Tax relief and reform remain popular pursuits on Capitol Hill. The dilemma lies in how to “pay for” various initiatives. Increasingly, the proposed trade-offs include inventive tax increases, which have set off a scramble in the business community and with taxpayer advocates.
As long as Congress continues to use static analysis as its basis for scoring tax cuts – that is, the precept that such cuts cost the U.S. Treasury rather than help grow federal revenues due to the dynamic boost such freed resources bring to the economy — the search will be on for offsets to the budget.
Spending cuts are clearly off the table. In general, Congress has demonstrated no collective will to pare back — even on wasteful spending. As noted by the Cato Institute, even self-proclaimed budget hawks have a dismal record in voting against pork projects. Rep. Jeff Flake, R-Ariz., for example, introduced “dozens of amendments that would defund ridiculous pork projects such as swimming pools, retail markets and aquariums” according to Cato. On good day he may have been joined by a tenth of his House colleagues in support of the amendments.
LIFO: Case in Point
The Gas Price and Relief Act of 2006, with its featured $100 rebate, was mocked by the public and subsequently dropped by Senate Republicans. It also served as a wake-up call to businesses that use the last-in, first-out (LIFO) method of accounting. LIFO repeal was offered up as way to pay for the rebate.
According to the Tax Executives Institute (TEI), the purpose of the LIFO method “is to permit taxpayers to properly match their current sales revenues with the current replacement costs and thereby compute – and pay taxes on – a meaningful gross profit amount.” During inflationary periods, LIFO “tempers the distortive effect of the inflation on the taxpayer’s reported profits.”
Ensconced in the tax code since the late 1930s and widely used by small and large companies alike, the TEI asserts that LIFO repeal would increase the tax bills of many U.S. companies. In a letter to Senate Finance Committee Chairman Chuck Grassley, R-Iowa, and ranking member Max Baucus, D-Mont., TEI wrote that “outside the context of fundamental tax reform” LIFO repeal would have “anticompetitive effects” that “may produce unintended consequences that are far greater than the immediate tax revenues obtained.”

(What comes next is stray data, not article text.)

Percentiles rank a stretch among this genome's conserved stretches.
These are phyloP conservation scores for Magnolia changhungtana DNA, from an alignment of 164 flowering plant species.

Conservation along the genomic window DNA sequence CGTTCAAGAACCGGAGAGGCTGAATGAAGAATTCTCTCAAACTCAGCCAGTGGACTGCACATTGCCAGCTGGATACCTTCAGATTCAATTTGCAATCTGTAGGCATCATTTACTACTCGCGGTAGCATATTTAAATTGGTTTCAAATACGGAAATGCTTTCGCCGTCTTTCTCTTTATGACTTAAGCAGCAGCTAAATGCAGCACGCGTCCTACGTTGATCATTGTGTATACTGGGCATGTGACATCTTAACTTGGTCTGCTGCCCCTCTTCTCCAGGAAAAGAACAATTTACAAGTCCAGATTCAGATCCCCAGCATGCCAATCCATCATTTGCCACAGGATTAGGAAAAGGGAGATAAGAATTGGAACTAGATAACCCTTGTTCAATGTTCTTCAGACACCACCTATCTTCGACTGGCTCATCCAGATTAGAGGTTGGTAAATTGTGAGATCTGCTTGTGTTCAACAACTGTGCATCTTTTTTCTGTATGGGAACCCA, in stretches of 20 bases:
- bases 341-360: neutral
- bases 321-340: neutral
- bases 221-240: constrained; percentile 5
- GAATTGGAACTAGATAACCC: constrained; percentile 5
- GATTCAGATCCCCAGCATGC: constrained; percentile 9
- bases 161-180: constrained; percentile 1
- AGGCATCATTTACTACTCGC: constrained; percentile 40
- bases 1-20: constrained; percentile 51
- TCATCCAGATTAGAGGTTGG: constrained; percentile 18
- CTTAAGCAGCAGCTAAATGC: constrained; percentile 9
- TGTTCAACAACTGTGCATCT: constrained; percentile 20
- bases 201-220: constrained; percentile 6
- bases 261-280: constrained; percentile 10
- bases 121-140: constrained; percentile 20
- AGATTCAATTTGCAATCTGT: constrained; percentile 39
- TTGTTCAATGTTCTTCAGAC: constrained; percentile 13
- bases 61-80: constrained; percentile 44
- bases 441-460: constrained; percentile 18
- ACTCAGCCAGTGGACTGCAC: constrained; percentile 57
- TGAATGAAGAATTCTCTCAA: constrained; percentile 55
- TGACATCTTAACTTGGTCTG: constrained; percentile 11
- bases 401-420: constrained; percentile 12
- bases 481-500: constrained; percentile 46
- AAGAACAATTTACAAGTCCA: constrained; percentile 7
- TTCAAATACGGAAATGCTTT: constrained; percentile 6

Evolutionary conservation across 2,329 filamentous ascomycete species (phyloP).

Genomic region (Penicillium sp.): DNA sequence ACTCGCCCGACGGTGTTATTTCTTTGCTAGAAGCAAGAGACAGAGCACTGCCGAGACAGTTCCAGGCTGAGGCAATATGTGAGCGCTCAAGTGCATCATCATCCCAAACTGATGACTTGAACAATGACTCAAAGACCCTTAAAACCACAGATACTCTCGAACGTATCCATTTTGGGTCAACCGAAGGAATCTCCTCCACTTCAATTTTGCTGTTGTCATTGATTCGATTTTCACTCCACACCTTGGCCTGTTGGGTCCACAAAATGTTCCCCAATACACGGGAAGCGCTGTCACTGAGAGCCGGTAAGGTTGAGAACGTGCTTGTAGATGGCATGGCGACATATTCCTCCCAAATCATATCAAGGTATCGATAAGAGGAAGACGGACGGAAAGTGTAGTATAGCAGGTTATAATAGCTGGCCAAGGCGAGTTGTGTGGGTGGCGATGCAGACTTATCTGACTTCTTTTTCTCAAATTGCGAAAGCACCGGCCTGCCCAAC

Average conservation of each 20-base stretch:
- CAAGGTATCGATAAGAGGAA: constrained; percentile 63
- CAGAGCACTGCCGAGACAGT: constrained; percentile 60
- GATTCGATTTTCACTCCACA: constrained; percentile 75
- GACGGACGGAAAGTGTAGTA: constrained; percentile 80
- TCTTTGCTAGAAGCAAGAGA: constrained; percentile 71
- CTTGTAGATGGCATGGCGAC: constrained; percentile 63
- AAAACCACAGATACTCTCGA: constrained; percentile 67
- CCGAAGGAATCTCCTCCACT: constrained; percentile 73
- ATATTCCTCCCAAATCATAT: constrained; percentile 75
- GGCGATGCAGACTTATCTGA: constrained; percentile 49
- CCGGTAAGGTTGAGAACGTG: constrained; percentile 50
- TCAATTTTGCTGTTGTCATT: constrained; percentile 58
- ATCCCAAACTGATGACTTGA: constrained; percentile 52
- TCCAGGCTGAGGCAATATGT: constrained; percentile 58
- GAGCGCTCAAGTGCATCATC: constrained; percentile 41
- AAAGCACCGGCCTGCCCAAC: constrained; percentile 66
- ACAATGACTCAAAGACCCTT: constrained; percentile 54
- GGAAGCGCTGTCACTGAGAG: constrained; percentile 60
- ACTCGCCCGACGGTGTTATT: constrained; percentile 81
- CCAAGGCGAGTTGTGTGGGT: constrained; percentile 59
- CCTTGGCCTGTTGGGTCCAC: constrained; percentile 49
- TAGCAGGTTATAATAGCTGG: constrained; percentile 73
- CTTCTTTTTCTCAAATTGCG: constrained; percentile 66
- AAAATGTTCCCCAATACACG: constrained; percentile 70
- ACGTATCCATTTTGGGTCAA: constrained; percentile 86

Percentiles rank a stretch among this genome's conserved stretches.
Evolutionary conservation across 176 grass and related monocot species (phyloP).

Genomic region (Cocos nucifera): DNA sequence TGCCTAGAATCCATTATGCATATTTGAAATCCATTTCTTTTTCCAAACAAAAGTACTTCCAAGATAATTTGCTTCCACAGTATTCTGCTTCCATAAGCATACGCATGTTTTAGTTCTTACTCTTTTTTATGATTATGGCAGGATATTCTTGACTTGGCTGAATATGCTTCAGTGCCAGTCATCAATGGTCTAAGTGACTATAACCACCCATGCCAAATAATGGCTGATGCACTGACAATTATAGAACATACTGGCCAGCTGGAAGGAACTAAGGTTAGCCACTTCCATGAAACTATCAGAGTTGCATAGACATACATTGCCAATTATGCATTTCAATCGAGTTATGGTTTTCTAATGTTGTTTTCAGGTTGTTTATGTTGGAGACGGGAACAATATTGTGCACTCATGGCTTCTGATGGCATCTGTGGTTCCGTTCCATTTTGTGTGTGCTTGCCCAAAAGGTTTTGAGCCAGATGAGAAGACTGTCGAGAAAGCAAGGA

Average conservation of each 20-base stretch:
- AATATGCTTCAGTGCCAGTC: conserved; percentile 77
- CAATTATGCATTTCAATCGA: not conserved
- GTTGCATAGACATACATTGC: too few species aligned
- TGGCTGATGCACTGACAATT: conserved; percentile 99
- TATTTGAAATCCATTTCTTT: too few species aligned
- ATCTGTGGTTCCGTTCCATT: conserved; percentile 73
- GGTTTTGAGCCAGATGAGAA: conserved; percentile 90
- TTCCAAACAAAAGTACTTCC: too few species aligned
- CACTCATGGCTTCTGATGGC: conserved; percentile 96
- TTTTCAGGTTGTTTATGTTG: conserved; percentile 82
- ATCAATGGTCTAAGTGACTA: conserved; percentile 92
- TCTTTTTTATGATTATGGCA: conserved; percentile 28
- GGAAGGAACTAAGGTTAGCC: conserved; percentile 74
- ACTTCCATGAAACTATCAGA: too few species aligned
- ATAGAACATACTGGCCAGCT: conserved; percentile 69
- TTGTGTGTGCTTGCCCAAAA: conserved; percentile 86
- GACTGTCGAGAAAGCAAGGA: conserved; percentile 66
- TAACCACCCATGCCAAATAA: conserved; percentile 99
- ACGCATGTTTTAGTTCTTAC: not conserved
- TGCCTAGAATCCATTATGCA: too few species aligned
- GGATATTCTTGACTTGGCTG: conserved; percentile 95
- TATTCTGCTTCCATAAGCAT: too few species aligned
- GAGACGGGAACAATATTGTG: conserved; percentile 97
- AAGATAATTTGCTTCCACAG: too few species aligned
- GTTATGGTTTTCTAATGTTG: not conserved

“LIFO accounting is the best system available to match the true cost of providing a product for sale against the revenue received for that product. It directly and accurately reflects the current market as defined by a willing seller and a willing buyer,” said Michael Fredrich, President of Manitowoc Custom Moldings, a small manufacturer in Wisconsin.
As a LIFO user, Fredrich says that repeal would require a major change in accounting systems, which would be expensive for his company. Its impact on the economy would be far reaching as well.
“It would disrupt financial markets as earnings would no longer reflect an accurate representation of revenue and expenses,” Fredrich added.
At Senate Finance Committee hearings in mid June, pro-repeal witnesses exasperated business community representatives with what they viewed as inaccurate testimony regarding LIFO’s utility, purpose and widespread use. The LIFO Coalition, an ad hoc group of more than fifty trade associations in support of maintaining the method, provided Senators Grassley and Baucus with a detailed memorandum offering a different perspective than “seriously inaccurate” testimony provided at the hearing.
Tax expert Leslie J. Schneider wrote (to the Coalition and then provided to the Committee) that a more balanced evaluation of LIFO would show its “efficacy…in detecting book and taxable income” as well as its “central importance to capital formation, and the drastic adverse impact” that would result from repeal.
Will business taxpayers bear the brunt of “offsets”?
With the LIFO method being the predominant accounting method in industries that carry inventories of goods – particularly for those in manufacturing, mining, wholesaling, retailing, distribution and energy production — its repeal represents one additional uncertainty to the bottom line of these businesses and U.S. competitiveness.
While the momentum to repeal LIFO has slowed due to the educational efforts of tax experts and business advocates, Sen. Grassley has not taken repeal off the table as an offset to future tax reform proposals. Additional hearings are planned for September.
Other proposals that cost the U.S. Treasury have also targeted offsets to generate revenue. For example, Republican legislation to expand Health Saving Accounts (HSAs) includes a new death and disability tax on accounts, a tripling of the non-medical withdrawal provision, and a “senior tax.” In the context of entitlement reform, the administration and Congress are looking at yet another commission to develop proposals that would remedy the financial crisis that these programs face – the current buzz is that tax increases may be on the table in constructing recommendations.
As a business owner toiling in the trenches, Fredrich is not surprised by these “classic government solution” approaches. He wishes our political leaders would wake up.
“They need to understand that you do not fix a problem by creating [more],” he concludes.
Karen Kerrigan is president & CEO of the Small Business & Entrepreneurship Council, a research and advocacy group based in Washington, D.C. that works to protect small business and promote entrepreneurship. She is also founder of Women Entrepreneurs, Inc., an association helping women business owners succeed through education, networking and advocacy. Kerrigan can be reached at email@example.com.